The Open-Out Box Pouch was the star of a recent sew-in I participated in. This adorable pattern is designed by Comfort Stitching. We came to the sew-in with the bag pieces pre-cut and interfacing pressed into place, so I was able to get two sewn in a few hours.
The pouch with the llamas is the one I was making for myself, so I did each step on it before working on the second pouch. That way I was hopefully making any mistakes on my own pouch instead of the one I was planning to gift. The matching zipper helped hide some of the first-time-making-a-pattern-awkwardness! For the folded tab, I chose cork for both bags.
This bag looks similar to a lot of zippered pouches at first glance, but this one has a separating zipper that allows the bag to open into a boxed shape. It is great to be able to see everything in the bag, and it sits open without any effort. Inserting the gusset was a little tricky, but after trying one, the next went really smoothly.
For the second pouch I chose a triangle print in a blue ombre with green lining and orange zipper. Blue and orange is my favorite complementary color scheme! This pouch ultimately became part of the gift exchange at the holiday party for one of my guilds, and I think it went to a good home!
This year for the Central Ohio Modern Quilt Guild we did an end of the year gift swap with a mix of handcrafted and purchased items. We drew names at the November Meeting, and the person I chose had been eying the Road Trip Case by Noodlehead. My partner likes Autumnal colors and Alison Glass designs, so I selected a palette of her batiks and prints.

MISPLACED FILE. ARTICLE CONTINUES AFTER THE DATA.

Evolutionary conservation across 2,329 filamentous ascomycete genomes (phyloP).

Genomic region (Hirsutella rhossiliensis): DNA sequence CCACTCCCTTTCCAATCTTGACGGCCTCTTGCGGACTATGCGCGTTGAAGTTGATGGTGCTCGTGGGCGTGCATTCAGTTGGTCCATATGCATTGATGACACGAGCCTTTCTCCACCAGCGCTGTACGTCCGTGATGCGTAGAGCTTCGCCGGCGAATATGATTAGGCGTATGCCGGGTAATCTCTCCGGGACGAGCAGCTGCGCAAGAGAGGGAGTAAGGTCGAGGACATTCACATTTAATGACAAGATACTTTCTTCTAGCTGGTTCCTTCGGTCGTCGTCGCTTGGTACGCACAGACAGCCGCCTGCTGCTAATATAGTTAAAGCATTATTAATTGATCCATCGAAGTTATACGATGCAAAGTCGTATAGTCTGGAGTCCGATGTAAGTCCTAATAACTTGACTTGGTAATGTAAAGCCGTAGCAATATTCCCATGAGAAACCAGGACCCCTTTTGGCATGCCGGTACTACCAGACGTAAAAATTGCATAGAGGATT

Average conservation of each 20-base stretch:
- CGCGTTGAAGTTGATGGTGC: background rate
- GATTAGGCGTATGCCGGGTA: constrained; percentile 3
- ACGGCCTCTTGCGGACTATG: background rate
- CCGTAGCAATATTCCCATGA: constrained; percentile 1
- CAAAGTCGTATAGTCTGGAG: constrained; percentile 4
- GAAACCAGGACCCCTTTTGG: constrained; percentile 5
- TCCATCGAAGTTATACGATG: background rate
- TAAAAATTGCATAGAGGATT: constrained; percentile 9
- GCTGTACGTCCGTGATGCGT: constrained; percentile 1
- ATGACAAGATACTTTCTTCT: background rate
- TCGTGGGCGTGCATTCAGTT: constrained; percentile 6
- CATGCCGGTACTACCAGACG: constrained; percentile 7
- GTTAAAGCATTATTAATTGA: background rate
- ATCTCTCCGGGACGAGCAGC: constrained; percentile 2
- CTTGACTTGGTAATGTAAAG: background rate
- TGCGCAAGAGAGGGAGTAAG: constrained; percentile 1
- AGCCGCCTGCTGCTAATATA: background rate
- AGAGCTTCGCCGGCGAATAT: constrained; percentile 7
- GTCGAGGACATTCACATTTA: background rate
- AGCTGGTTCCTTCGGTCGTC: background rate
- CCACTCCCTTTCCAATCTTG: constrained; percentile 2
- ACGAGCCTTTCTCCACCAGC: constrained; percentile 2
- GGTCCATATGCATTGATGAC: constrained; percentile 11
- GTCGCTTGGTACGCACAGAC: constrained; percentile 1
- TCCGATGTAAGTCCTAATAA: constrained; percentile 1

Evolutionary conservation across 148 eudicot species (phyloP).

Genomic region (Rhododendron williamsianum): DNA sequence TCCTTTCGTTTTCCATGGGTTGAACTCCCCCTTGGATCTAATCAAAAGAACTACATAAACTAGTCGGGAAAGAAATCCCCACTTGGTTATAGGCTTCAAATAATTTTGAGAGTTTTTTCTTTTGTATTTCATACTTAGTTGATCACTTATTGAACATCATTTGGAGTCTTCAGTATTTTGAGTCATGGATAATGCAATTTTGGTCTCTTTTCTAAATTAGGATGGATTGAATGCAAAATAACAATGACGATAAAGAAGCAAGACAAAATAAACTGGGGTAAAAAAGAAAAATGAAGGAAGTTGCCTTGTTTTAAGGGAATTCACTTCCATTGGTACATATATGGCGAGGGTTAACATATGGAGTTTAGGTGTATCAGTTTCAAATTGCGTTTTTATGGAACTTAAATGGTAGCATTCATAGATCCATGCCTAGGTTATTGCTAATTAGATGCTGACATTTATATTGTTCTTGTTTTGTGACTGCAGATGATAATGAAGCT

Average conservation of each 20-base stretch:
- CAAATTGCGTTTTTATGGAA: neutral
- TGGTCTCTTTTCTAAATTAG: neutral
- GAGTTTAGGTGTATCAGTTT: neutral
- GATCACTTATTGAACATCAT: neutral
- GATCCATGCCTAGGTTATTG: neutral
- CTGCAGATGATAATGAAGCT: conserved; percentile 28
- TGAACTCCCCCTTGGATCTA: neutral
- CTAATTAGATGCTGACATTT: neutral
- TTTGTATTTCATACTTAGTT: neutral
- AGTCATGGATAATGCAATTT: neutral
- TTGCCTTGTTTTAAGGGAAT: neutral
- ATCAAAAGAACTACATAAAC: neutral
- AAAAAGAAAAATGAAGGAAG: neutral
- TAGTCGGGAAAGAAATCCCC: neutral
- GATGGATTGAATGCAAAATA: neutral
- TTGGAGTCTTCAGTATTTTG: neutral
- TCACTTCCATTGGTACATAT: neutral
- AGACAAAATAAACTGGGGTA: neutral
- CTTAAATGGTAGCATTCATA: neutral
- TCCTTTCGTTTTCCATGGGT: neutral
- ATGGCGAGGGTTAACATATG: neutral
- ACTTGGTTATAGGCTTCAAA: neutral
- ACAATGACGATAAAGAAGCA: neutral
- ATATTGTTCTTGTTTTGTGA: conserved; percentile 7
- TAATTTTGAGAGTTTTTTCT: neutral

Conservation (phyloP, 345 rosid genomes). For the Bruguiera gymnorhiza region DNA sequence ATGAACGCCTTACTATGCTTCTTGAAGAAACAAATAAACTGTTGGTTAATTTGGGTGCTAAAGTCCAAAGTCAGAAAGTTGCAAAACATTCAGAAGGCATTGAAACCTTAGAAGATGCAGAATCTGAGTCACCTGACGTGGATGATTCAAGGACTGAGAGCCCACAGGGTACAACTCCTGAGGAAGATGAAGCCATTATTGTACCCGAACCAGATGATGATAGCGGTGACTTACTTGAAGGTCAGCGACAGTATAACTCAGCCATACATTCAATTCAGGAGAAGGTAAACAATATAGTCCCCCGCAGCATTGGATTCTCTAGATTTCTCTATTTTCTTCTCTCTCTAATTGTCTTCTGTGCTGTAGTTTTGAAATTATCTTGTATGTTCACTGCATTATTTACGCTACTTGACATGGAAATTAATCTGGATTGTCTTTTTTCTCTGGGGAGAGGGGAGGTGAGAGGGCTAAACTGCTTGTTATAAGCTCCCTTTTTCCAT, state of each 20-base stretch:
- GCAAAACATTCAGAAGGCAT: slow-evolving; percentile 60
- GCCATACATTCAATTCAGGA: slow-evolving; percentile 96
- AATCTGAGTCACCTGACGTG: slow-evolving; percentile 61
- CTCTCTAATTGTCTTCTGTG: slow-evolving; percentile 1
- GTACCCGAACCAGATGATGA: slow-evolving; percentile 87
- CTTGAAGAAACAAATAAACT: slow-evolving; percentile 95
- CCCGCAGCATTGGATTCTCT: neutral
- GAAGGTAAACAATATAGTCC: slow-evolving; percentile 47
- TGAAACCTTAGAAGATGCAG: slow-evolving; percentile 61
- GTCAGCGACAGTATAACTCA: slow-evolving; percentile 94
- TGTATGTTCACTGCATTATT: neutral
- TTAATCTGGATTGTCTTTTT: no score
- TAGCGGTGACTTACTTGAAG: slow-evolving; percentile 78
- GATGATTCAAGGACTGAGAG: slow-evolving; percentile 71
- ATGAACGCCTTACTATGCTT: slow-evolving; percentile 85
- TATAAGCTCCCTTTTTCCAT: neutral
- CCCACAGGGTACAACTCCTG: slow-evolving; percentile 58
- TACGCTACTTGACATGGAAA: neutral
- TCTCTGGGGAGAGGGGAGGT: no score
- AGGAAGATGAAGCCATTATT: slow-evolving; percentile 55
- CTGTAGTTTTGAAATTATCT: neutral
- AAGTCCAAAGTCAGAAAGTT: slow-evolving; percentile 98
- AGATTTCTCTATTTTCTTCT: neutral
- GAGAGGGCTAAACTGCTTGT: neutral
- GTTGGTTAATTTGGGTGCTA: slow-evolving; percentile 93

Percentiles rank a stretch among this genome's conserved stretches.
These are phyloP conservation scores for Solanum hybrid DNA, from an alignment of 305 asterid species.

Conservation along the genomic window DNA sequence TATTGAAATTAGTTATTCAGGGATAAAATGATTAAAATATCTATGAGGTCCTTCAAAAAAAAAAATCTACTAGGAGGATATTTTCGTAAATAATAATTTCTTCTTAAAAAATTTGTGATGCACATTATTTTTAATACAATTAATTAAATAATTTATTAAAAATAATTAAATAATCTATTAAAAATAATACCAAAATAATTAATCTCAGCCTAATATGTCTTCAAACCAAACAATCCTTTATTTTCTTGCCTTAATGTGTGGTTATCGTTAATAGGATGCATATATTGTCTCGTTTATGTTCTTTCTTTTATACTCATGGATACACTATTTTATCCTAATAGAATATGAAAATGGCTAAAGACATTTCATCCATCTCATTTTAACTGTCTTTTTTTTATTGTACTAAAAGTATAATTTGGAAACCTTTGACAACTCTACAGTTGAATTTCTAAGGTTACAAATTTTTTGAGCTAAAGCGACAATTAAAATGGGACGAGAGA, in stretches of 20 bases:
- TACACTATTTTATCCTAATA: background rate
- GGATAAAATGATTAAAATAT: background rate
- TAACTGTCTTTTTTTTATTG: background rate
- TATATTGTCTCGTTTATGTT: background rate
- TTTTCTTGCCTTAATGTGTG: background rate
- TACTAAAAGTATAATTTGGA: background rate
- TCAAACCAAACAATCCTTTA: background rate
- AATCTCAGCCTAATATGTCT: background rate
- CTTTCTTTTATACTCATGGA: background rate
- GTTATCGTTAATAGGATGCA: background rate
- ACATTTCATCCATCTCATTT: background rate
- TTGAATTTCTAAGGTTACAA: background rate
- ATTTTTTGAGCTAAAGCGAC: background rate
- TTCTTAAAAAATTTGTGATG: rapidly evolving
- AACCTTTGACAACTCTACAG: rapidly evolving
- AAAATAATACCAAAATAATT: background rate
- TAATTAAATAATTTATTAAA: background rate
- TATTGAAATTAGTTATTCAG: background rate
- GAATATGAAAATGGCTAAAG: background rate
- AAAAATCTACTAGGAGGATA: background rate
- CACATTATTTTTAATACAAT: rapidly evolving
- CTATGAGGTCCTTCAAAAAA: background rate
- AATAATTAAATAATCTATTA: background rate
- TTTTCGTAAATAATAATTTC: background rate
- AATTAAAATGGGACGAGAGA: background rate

There are several different pockets and pieces of trim, so it was fun to choose where each fabric would go. The pattern suggests batting for the quilted case exterior, but I switched it out for Soft and Stable foam, and I’m really pleased with the result. I incorporated a few lines of walking foot quilting on the exterior using 28wt Aurifil.
There are two options for the fabric pockets in the bag; two long or four short. I wasn’t sure which to go with, but I ended up choosing the shorter pockets since it will most likely be used for sewing notions. The pocket flaps with hook and loop tape (velcro) closures seemed useful to help contain smallish notions. I often don’t care for hook and loop tape closers since the hook side can pick up so much fuzz. I briefly considered replacing the tape with magnetic snaps. Ultimately, I decided that the velcro allowed more leeway in where the pocket flap could close depending on how full the pocket was. Hopefully it will work for my partner!
The case itself went together fairly easily, and I’m sure if I were to make more it would go quite quickly. Like most bags, I felt like it took as long to cut out and interface the pieces, as it did to do the actual construction. The vinyl pocket has the potential to be finicky, but I was pleased how well my machine handled this fabric especially since I don’t have a teflon foot. I didn’t even end up needing to lay tissue paper over the vinyl while sewing.
The Road Trip Case looks like a great bag for small sewing projects, and would be a fabulous art kit for kids. This would definitely make a fabulous holiday gift!
This month one of my local quilt groups, The Columbus Modern Quilters, had a swap of one hour baskets, and I was eager to sign up. The tutorial we used is by Hearts and Bees, and is available on Craftsy. I had never made one before, but all it took was one practice basket, and I was hooked!